Breast cancer is the second leading cause of death among women in the United States. In 2008, an estimated 182,460 new cases will be diagnosed and 40,480 women will die of breast cancer.
HER 2 is a receptor tyrosine kinase oncogene product over-expressed in 30% of breast cancers. HER 2 targeted therapy (Trastuzumab®) has been FDA approved for breast cancer. The extracellular form (ECD) of HER 2 is shed into serum and HER 2 testing has been approved by the FDA to identify eligible metastatic breast cancer patients for Trastuzumab® treatment and follow-up and monitoring of patients with metastatic breast cancer. The promise of personalized medicine in breast cancer is not only to be able to recruit patients for target specific therapy but also to monitor subsequent treatment effectiveness.
In this work, we demonstrate the capability of our Lab-on-a-chip (LOC) multi-analyte biosensor platform in tailoring to the needs of the personalized medicine cancer diagnostics arena. For this proof-of-concept study, we have developed a first generation companion diagnostics chip for HER 2. We also demonstrate multiplexing ability of our platform with a proof-of-concept multiplex assay of HER 2 with CA 125 (prognostic marker for ovarian cancer).
The LOC sensor array platform performs chemical and immunological reactions on and within the interior regions of micro-spheres positioned in the inverted pyramidal micro-chamber wells of a silicon microchip. Micro-fluidic structures deliver a series of small-volume reagents and washes to the chip and to each of the micro-spheres. Optical signals generated by the reactions on the microspheres are visualized by, a charge-coupled device (CCD) video chip along with the use of trans-wafer optics. Using the LOC system, we have developed ultra sensitive sandwich ELISA type immunological assays for these tumor biomarkers. These immunoassays can be performed with small sample volumes and short assay times, and markedly reduced reagent costs thereby enabling rapid, cost effective analysis, imperative for realizing companion diagnostics for delivering personalized therapeutic decisions.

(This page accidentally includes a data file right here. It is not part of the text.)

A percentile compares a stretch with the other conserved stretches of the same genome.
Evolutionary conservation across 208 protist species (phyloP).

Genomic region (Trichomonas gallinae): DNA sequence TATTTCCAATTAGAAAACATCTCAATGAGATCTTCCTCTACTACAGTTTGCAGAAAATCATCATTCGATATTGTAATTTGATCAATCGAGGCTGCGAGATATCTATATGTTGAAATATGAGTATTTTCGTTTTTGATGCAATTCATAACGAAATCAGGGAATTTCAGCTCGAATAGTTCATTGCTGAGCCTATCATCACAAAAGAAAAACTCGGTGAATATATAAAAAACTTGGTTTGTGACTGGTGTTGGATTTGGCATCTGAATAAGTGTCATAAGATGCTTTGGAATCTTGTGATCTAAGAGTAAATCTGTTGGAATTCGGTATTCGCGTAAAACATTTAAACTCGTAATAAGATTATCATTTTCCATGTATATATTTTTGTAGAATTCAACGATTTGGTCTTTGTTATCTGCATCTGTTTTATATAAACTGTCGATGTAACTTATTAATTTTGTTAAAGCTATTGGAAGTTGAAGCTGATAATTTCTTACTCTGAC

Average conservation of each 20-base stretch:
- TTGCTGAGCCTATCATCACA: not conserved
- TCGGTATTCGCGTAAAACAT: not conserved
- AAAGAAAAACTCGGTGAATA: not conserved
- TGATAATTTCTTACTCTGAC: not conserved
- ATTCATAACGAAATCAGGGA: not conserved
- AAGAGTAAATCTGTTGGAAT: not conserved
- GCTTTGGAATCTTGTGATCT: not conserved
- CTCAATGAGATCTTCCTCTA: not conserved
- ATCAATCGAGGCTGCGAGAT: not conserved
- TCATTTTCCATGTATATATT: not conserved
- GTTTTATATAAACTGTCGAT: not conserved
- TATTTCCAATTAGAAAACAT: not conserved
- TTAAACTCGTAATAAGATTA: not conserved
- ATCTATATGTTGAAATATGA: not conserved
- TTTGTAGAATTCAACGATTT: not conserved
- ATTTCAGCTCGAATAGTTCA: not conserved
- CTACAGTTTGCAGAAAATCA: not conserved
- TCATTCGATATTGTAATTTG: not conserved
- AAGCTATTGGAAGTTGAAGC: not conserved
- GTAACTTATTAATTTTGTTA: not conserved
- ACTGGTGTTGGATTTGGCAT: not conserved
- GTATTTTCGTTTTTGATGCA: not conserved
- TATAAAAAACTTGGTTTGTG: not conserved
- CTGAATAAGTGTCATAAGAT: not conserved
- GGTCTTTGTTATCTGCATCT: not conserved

The assays developed have excellent analytical characteristics comparable to commercially available methods and multiplexing abilities rendering them amenable to the development of companion diagnostics in cancer therapy. Future work will entail clinical validation of the assay developed. The lab-on-a-chip platform lends itself to other analyte classes and hence promises a multiplex approach that cuts across several classes of analytes. Access to personalized medicine on such rapid and low cost LOC platforms can truly deliver the promise of fitting ‘the right drug to the right patient’ instead of a ‘one size fits all’ approach. This work will set a precedent for developing future companion diagnostics to serve along with targeted cancer therapeutics.
- American Association for Cancer Research